Can the Tsarnaev case get any weirder? The Guardian reports,
Boston Marathon bombing suspect Tamerlan Tsarnaev was named as a participant in an earlier triple homicide by a man who was shot to death while being questioned by authorities, according to a filing by federal prosecutors in the case against his brother, surviving suspect Dzhokhar Tsarnaev.
According to the filing on Monday, Ibragim Todashev told investigators Tamerlan Tsarnaev, who was shot dead by police shortly after the bombing, took part in a triple murder in Waltham on 11 September 2011.
In that case, three men were found in an apartment with their throats cut and their bodies reportedly covered with marijuana. One of the victims was a boxer and friend of Tamerlan Tsarnaev.
Todashev, a 27-year-old martial arts fighter, was fatally shot at his Orlando home during a meeting with an FBI agent and two Massachusetts state troopers in May, according to authorities. He had turned violent while being questioned, they said.
So now that the witness has been killed—shot by an FBI agent and/or state troopers—it turns out he has conveniently fingered the dead older brother terrorist in another multiple murder.
Am I the only one worried about how little interest the media seems to have in people who die in police or federal custody?
Why do we even care that Todashev is a “martial arts fighter”? I guess since Jason Bourne tried to rescue a Guardian reporter in the Ultimatum movie from an NSA guided CIA assassination, they think that trained martial artists are dangerous miracle workers who have a real chance taking on three armed officers. Jason took out several more than that, so of course they had to shoot Todashev when he got violent. We’ve all seen the Kung Fu movies. He might have jasonbourned them if they hadn’t fired.
Except, of course, Jason Bourne is fiction. No one would know that with more certainty than a real martial arts fighters. Whatever happened, it is really hard to believe that Todashev thought he had a fighting chance against three armed men. I’m curious about why Todashev was willing to be so helpful to the FBI before attacking the men and forcing them to kill him.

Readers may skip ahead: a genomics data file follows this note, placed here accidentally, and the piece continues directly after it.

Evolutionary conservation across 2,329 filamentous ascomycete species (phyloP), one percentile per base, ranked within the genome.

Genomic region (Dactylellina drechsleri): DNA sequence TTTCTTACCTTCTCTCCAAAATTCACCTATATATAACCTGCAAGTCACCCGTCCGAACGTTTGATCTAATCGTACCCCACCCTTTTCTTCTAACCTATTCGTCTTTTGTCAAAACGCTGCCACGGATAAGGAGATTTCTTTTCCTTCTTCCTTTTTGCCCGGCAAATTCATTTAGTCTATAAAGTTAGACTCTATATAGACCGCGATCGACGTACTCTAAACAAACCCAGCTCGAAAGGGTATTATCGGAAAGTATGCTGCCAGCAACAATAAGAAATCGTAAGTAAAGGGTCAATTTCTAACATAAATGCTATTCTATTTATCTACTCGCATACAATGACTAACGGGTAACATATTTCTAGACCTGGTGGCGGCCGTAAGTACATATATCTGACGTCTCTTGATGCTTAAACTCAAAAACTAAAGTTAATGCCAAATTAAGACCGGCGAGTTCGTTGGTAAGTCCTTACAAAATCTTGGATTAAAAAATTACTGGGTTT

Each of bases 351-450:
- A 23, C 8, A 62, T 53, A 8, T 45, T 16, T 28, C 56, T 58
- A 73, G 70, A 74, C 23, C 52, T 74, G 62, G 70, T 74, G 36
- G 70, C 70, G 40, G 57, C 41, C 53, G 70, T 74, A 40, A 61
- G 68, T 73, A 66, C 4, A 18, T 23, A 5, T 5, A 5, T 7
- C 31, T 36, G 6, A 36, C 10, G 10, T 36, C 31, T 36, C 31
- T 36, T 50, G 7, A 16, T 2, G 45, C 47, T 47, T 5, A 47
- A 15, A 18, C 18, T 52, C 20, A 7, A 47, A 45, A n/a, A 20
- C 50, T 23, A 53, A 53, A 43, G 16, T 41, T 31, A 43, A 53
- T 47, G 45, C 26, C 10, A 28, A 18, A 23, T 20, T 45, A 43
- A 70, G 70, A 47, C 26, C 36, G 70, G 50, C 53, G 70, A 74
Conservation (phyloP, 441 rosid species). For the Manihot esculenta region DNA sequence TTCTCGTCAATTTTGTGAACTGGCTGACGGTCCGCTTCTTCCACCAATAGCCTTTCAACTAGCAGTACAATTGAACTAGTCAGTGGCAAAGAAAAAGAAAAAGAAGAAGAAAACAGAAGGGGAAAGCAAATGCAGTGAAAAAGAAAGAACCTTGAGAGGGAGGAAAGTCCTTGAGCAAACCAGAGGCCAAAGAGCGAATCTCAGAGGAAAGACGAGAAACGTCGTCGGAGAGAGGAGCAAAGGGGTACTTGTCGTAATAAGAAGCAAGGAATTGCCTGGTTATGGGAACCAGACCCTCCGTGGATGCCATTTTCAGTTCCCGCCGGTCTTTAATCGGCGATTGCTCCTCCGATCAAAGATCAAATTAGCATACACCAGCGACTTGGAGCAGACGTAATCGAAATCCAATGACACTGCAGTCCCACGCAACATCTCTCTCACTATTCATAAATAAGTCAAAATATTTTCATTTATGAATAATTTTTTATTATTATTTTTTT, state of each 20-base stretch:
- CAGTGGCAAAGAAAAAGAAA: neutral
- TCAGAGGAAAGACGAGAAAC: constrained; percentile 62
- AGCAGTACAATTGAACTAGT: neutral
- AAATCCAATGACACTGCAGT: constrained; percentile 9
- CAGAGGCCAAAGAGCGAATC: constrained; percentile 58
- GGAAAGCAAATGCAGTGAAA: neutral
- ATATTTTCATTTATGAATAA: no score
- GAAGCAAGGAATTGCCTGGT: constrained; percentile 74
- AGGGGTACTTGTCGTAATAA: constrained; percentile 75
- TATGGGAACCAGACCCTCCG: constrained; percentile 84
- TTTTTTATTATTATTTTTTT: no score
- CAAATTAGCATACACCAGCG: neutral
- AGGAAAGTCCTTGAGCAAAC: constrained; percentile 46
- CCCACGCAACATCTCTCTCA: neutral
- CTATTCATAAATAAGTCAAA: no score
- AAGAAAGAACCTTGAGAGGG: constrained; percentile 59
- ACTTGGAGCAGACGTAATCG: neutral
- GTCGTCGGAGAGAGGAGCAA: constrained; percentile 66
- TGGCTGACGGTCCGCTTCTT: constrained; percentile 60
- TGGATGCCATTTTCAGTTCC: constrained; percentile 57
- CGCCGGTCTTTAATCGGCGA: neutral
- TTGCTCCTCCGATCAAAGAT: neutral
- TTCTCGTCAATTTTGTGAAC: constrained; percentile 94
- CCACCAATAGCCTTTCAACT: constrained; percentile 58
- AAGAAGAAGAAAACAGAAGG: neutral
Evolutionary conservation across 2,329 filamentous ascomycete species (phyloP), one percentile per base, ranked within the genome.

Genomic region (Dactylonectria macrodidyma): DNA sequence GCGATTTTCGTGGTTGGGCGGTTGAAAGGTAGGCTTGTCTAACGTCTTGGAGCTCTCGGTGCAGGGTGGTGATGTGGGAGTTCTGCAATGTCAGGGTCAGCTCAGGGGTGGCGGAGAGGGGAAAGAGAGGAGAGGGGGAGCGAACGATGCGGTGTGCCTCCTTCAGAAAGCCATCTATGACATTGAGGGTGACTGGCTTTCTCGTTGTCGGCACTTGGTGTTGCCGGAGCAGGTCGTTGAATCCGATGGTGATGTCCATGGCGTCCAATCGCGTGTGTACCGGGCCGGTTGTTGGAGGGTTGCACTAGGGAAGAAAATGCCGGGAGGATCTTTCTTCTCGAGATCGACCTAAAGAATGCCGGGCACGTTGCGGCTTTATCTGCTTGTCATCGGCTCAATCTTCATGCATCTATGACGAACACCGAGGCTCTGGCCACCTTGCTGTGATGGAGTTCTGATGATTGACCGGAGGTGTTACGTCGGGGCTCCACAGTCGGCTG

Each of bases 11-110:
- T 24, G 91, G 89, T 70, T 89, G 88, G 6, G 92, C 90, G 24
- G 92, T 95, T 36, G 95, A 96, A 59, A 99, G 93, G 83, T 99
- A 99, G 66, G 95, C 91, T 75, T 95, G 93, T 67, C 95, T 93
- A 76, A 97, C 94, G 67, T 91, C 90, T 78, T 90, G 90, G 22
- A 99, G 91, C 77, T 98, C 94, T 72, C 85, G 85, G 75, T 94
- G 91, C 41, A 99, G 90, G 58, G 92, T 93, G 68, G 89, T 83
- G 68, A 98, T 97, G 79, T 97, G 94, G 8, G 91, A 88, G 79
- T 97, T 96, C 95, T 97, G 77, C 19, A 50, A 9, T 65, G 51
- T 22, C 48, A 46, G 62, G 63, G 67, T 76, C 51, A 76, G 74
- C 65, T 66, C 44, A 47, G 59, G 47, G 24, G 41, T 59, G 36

We are now hearing about Todashev’s dying “testimony”—which I assume was never recorded but simply summarized as written notes per standard FBI 1901-era-procedure—because the prosecutor is trying “to block Dzhokhar Tsarnaev from getting certain information from authorities, including investigative documents associated with the Waltham killings.”
Though the New York Times has warned us to trust everything the government tells us about the Tsarnaev brothers, or else we’re nuts, I find it hard to believe that, not only was Tamerlan Tsarnaev able to go to Russia and back, despite Russia warning the FBI about him, but was also able to get away with multiple murders and still not arouse government suspicion. As WhoWhatWhy.com points out:
It should have been a high-priority crime in Waltham, where triple murders are about as rare as Halley’s Comet. Officials believed the victims knew their killers. Tsarnaev was a close friend of Mess’s and a frequent visitor to the Harding Avenue house.
Friends and loved ones of the victims have said they pointedly told police investigators to question Tsarnaev. The suggestions should have been unnecessary; it is template detective work to interview those closest to murder victims. But no cop ever questioned Tsarnaev about the murders.
This case invites many questions and few people are asking them.